The composer’s “Missa Solemnis” premiered in St. Petersburg at the Philharmonic in 1824 to triumphant acclaim. In Europe, the “Missa” was performed more than a month after its world premiere in Russia.
One of Beethoven’s aristocratic admirers, Prince Nicholas Galitzine wrote an enthusiastic letter to the composer in Vienna describing the high-spirited atmosphere of the Petersburg premiere.
“The effect on the public cannot be described, and I have no fear of exaggerating when I say on my part that have never heard anything so sublime,” Galitzine wrote.
Beethoven, who dedicated three of his quartets — the composer’s last chamber works created shortly before his death — to Galitzine, responded warmly to the praise.
“It gives me great pleasure to acknowledge your interest in the creations born of my musical spirit,” reads Beethoven’s letter to the Russian prince. “Aware that you play the cello with great excellence, I shall attempt to satisfy your interest in this sphere.”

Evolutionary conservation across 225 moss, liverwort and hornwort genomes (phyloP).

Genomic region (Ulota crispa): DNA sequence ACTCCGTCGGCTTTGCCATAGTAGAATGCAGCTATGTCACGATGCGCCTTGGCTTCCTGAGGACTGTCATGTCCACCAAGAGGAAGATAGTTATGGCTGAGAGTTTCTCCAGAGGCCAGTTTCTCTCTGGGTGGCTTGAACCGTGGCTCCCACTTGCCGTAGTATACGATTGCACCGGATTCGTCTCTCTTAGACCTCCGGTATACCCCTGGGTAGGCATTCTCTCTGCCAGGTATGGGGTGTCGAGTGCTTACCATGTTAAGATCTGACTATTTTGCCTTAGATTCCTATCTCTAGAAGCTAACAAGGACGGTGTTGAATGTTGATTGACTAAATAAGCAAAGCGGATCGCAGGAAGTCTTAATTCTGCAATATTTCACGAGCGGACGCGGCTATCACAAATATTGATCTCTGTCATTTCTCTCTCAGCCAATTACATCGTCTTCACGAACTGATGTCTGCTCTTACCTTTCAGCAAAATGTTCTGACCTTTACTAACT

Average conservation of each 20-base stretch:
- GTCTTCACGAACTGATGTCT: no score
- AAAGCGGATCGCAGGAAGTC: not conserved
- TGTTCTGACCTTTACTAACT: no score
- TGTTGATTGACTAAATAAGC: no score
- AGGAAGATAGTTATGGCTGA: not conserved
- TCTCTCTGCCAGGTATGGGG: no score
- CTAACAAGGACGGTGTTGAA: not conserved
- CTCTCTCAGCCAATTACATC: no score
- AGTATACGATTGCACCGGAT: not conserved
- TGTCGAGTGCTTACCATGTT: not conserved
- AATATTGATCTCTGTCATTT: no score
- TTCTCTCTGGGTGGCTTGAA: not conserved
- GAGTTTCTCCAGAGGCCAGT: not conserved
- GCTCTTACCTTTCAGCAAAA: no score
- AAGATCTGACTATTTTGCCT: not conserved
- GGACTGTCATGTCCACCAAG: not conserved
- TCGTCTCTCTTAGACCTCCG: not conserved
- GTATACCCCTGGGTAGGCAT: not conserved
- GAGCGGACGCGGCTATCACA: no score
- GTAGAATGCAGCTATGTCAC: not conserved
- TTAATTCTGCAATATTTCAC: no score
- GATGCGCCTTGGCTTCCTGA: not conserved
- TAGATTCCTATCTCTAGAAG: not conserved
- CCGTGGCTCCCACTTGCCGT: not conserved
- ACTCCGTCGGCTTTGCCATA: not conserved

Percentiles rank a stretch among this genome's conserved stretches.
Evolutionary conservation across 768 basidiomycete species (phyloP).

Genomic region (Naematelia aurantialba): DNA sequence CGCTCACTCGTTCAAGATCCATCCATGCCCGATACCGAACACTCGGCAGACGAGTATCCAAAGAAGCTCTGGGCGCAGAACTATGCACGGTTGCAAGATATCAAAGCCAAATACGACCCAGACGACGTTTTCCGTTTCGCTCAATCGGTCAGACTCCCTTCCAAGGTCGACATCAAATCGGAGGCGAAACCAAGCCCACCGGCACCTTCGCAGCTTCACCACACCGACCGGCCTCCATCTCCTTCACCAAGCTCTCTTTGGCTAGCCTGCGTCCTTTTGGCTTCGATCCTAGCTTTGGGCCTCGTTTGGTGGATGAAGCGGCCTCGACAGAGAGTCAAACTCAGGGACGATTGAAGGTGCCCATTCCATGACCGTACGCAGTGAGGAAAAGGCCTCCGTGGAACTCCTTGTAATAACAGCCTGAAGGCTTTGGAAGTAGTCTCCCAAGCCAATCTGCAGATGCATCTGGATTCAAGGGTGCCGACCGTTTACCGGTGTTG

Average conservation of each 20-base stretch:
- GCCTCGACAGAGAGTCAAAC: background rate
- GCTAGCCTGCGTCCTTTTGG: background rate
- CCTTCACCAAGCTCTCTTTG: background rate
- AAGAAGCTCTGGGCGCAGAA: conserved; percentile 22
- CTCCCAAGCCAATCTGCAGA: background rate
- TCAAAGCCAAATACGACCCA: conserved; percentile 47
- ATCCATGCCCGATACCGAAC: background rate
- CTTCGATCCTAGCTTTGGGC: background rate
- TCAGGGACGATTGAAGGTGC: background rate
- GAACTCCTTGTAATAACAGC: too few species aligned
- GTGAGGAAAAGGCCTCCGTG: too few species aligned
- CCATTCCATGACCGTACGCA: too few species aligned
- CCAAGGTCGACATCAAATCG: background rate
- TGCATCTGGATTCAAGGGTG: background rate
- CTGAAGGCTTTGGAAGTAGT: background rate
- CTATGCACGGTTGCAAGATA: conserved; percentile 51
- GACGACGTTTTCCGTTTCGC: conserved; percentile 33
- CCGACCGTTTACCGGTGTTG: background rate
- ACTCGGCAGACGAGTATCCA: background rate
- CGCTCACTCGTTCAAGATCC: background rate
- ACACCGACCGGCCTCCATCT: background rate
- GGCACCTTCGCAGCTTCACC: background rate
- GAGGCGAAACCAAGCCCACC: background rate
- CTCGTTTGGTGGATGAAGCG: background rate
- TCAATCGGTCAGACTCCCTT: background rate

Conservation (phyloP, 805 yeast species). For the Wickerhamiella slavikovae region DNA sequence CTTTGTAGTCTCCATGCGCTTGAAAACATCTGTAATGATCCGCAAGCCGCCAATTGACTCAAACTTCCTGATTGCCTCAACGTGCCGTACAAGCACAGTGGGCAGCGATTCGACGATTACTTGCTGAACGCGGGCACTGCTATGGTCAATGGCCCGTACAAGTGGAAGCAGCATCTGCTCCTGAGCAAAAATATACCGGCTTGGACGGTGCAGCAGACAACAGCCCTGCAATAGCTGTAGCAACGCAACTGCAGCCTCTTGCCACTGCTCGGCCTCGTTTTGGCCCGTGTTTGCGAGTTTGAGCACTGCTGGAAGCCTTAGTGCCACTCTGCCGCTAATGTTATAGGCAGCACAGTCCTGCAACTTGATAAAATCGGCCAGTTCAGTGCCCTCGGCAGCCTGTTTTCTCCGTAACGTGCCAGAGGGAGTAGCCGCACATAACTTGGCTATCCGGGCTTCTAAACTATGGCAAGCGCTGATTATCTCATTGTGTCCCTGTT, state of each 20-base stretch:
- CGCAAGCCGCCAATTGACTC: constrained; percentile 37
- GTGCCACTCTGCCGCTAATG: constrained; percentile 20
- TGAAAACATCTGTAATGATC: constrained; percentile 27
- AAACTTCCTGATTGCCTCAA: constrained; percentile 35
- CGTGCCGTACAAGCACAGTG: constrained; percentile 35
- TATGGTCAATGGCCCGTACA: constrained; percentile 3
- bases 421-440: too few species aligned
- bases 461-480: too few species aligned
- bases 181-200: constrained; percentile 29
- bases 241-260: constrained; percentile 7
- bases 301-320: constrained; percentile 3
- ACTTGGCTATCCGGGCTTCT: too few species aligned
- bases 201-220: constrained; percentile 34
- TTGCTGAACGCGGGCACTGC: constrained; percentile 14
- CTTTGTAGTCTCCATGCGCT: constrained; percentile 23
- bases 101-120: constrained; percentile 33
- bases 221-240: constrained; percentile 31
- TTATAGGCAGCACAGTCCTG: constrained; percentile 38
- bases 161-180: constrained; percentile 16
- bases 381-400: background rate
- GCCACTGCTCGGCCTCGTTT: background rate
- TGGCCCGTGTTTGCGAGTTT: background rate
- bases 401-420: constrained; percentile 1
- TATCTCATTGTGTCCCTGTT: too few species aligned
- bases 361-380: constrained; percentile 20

Beethoven’s three “Russian Quartets” commissioned by Count Andrei Razumovsky in 1806 and based on Russian folk tunes, were originally met with a cool critical reception, but eventually gained worldwide fame and recognition, being rated higher than all of the composer’s later quartets by French writer and musical critic Romain Rolland.
“They cannot be compared to anything else written by Beethoven,” Rolland wrote. The Russian melodies used by Beethoven came from a collection assembled by folklorist Ivan Prach. With Beethoven’s Russian quartets performed abroad, Russian folk music received its first serious international exposure.
An array of Russian composers, including Pyotr Tchaikovsky, Modest Mussorgsky, Alexander Glazunov, Mikhail Balakirev and Dmitry Shostakovich produced numerous arrangements and adaptations of Beethoven’s music, as well as original works inspired by the great German maestro.
Experiments with Beethoven’s oeuvre in Russia continue until present day.
Yury Krasavin’s controversial Beethoven fantasia, originally created as a film score, is a vivid example.
This avant-garde St. Petersburg composer fuses his original music with interpreted excerpts from Beethoven’s Fifth symphony, First piano concerto, variations for Waldstein and Appassionata Sonatas and the piano piece “A Letter To Elise” to surreal effect.